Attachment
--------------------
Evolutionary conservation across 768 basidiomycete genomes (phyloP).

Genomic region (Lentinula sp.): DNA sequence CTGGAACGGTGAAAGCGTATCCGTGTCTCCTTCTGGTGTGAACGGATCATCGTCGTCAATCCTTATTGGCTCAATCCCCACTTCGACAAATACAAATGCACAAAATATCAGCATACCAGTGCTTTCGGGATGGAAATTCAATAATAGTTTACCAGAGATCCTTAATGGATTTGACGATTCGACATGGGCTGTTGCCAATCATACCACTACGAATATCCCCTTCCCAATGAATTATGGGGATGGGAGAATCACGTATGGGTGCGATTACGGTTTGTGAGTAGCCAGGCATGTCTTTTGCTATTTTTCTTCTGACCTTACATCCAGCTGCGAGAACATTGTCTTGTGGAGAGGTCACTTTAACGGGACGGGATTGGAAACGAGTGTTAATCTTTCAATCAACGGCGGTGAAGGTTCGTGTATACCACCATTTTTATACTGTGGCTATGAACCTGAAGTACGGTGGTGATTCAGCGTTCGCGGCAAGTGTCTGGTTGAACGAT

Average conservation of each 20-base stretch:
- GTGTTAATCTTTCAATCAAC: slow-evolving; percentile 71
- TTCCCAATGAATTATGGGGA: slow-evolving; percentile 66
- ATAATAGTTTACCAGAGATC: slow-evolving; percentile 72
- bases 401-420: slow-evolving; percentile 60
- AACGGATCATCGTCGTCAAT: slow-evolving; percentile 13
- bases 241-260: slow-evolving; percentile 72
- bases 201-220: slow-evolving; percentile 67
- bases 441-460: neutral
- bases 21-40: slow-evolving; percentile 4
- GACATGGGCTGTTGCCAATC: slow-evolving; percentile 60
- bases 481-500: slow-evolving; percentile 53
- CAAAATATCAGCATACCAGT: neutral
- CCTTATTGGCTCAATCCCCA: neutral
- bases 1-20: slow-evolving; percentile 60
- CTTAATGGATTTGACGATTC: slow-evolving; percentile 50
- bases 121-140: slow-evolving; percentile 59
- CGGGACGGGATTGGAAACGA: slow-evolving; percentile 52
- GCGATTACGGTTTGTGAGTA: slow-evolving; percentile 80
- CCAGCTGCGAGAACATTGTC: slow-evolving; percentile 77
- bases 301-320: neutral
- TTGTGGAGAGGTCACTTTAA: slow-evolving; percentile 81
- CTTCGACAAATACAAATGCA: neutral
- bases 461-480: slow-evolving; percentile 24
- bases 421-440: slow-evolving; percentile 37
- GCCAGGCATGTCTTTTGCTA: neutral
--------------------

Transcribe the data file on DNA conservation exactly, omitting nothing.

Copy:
Evolutionary conservation across 768 basidiomycete genomes (phyloP).

Genomic region (Lentinula sp.): DNA sequence CTGGAACGGTGAAAGCGTATCCGTGTCTCCTTCTGGTGTGAACGGATCATCGTCGTCAATCCTTATTGGCTCAATCCCCACTTCGACAAATACAAATGCACAAAATATCAGCATACCAGTGCTTTCGGGATGGAAATTCAATAATAGTTTACCAGAGATCCTTAATGGATTTGACGATTCGACATGGGCTGTTGCCAATCATACCACTACGAATATCCCCTTCCCAATGAATTATGGGGATGGGAGAATCACGTATGGGTGCGATTACGGTTTGTGAGTAGCCAGGCATGTCTTTTGCTATTTTTCTTCTGACCTTACATCCAGCTGCGAGAACATTGTCTTGTGGAGAGGTCACTTTAACGGGACGGGATTGGAAACGAGTGTTAATCTTTCAATCAACGGCGGTGAAGGTTCGTGTATACCACCATTTTTATACTGTGGCTATGAACCTGAAGTACGGTGGTGATTCAGCGTTCGCGGCAAGTGTCTGGTTGAACGAT

Average conservation of each 20-base stretch:
- GTGTTAATCTTTCAATCAAC: slow-evolving; percentile 71
- TTCCCAATGAATTATGGGGA: slow-evolving; percentile 66
- ATAATAGTTTACCAGAGATC: slow-evolving; percentile 72
- bases 401-420: slow-evolving; percentile 60
- AACGGATCATCGTCGTCAAT: slow-evolving; percentile 13
- bases 241-260: slow-evolving; percentile 72
- bases 201-220: slow-evolving; percentile 67
- bases 441-460: neutral
- bases 21-40: slow-evolving; percentile 4
- GACATGGGCTGTTGCCAATC: slow-evolving; percentile 60
- bases 481-500: slow-evolving; percentile 53
- CAAAATATCAGCATACCAGT: neutral
- CCTTATTGGCTCAATCCCCA: neutral
- bases 1-20: slow-evolving; percentile 60
- CTTAATGGATTTGACGATTC: slow-evolving; percentile 50
- bases 121-140: slow-evolving; percentile 59
- CGGGACGGGATTGGAAACGA: slow-evolving; percentile 52
- GCGATTACGGTTTGTGAGTA: slow-evolving; percentile 80
- CCAGCTGCGAGAACATTGTC: slow-evolving; percentile 77
- bases 301-320: neutral
- TTGTGGAGAGGTCACTTTAA: slow-evolving; percentile 81
- CTTCGACAAATACAAATGCA: neutral
- bases 461-480: slow-evolving; percentile 24
- bases 421-440: slow-evolving; percentile 37
- GCCAGGCATGTCTTTTGCTA: neutral